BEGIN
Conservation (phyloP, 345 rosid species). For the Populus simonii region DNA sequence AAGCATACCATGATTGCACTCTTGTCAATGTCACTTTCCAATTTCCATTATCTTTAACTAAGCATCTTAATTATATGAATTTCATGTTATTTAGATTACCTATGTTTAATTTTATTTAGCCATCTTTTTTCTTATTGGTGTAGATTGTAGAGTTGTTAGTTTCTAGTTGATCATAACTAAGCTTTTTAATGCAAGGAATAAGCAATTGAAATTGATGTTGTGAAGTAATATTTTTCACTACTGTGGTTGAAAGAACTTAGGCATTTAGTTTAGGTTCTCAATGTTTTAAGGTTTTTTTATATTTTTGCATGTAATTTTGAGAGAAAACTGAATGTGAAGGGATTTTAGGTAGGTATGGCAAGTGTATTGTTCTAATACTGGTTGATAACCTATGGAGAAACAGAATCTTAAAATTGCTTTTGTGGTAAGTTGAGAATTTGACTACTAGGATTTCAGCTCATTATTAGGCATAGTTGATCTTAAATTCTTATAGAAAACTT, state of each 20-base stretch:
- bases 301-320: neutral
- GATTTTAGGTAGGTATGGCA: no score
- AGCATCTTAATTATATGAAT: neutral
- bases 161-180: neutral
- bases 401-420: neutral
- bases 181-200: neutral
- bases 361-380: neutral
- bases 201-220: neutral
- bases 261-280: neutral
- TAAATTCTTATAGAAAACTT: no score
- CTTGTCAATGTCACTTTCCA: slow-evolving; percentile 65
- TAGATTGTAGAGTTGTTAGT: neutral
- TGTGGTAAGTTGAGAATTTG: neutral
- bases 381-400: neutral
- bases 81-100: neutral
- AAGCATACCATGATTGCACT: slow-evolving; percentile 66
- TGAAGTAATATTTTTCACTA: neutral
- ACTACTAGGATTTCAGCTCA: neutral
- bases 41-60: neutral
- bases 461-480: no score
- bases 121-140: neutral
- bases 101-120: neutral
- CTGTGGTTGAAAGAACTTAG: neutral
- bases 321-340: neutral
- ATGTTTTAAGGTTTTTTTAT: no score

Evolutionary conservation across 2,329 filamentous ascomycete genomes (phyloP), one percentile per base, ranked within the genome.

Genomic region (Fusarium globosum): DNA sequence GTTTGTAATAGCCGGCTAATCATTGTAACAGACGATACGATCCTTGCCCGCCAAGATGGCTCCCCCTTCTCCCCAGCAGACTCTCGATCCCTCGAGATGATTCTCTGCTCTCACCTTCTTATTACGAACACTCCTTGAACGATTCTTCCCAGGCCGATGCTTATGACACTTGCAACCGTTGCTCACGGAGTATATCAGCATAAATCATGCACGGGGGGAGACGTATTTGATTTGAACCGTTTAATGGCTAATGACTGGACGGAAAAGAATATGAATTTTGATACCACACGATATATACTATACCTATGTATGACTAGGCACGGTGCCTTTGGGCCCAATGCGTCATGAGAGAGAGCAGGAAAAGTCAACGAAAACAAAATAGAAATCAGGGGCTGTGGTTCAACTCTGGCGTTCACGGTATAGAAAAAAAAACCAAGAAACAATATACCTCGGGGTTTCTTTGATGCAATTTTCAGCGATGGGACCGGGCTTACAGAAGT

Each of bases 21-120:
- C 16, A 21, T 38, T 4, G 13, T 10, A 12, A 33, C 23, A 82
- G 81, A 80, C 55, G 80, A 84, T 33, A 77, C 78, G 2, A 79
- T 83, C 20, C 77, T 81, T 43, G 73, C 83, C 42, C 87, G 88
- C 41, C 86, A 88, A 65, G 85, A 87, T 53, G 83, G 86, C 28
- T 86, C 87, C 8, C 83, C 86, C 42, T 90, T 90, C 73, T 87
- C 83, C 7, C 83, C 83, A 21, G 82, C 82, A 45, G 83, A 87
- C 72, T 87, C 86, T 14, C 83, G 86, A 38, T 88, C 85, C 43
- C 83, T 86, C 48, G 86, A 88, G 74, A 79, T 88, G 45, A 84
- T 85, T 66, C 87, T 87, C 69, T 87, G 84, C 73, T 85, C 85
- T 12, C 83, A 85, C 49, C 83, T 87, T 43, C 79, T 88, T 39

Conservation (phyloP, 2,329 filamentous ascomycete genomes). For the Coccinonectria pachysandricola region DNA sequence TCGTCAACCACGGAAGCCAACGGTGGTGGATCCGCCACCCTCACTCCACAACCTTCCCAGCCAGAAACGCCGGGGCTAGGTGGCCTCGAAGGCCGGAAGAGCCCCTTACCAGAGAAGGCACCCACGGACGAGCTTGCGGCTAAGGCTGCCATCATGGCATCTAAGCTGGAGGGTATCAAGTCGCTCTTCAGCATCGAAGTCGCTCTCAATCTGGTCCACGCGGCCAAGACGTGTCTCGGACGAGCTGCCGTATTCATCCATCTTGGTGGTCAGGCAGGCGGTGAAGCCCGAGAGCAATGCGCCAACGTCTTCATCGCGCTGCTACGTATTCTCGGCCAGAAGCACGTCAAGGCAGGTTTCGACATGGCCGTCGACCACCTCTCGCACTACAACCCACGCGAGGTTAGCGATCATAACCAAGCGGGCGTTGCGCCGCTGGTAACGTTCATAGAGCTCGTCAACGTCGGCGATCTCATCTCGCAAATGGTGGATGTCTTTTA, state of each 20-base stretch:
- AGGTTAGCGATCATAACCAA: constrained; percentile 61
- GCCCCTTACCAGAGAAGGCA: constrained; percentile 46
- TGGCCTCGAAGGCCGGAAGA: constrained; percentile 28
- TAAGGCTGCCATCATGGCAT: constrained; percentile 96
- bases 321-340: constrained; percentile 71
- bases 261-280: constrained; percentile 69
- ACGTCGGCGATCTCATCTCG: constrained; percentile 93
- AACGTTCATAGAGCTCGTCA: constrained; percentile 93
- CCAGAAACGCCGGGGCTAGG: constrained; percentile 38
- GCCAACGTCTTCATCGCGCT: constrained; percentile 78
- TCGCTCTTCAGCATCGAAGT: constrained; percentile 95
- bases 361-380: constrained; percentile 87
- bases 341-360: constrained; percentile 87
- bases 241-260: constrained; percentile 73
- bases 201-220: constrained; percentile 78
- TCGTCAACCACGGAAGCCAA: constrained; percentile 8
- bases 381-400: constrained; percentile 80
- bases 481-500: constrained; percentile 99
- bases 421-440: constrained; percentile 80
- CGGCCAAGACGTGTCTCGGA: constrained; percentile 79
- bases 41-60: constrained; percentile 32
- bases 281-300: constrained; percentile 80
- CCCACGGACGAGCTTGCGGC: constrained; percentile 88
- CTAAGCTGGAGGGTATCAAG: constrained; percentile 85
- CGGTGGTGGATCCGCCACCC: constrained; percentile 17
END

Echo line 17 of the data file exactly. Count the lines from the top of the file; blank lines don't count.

- AAGCATACCATGATTGCACT: slow-evolving; percentile 66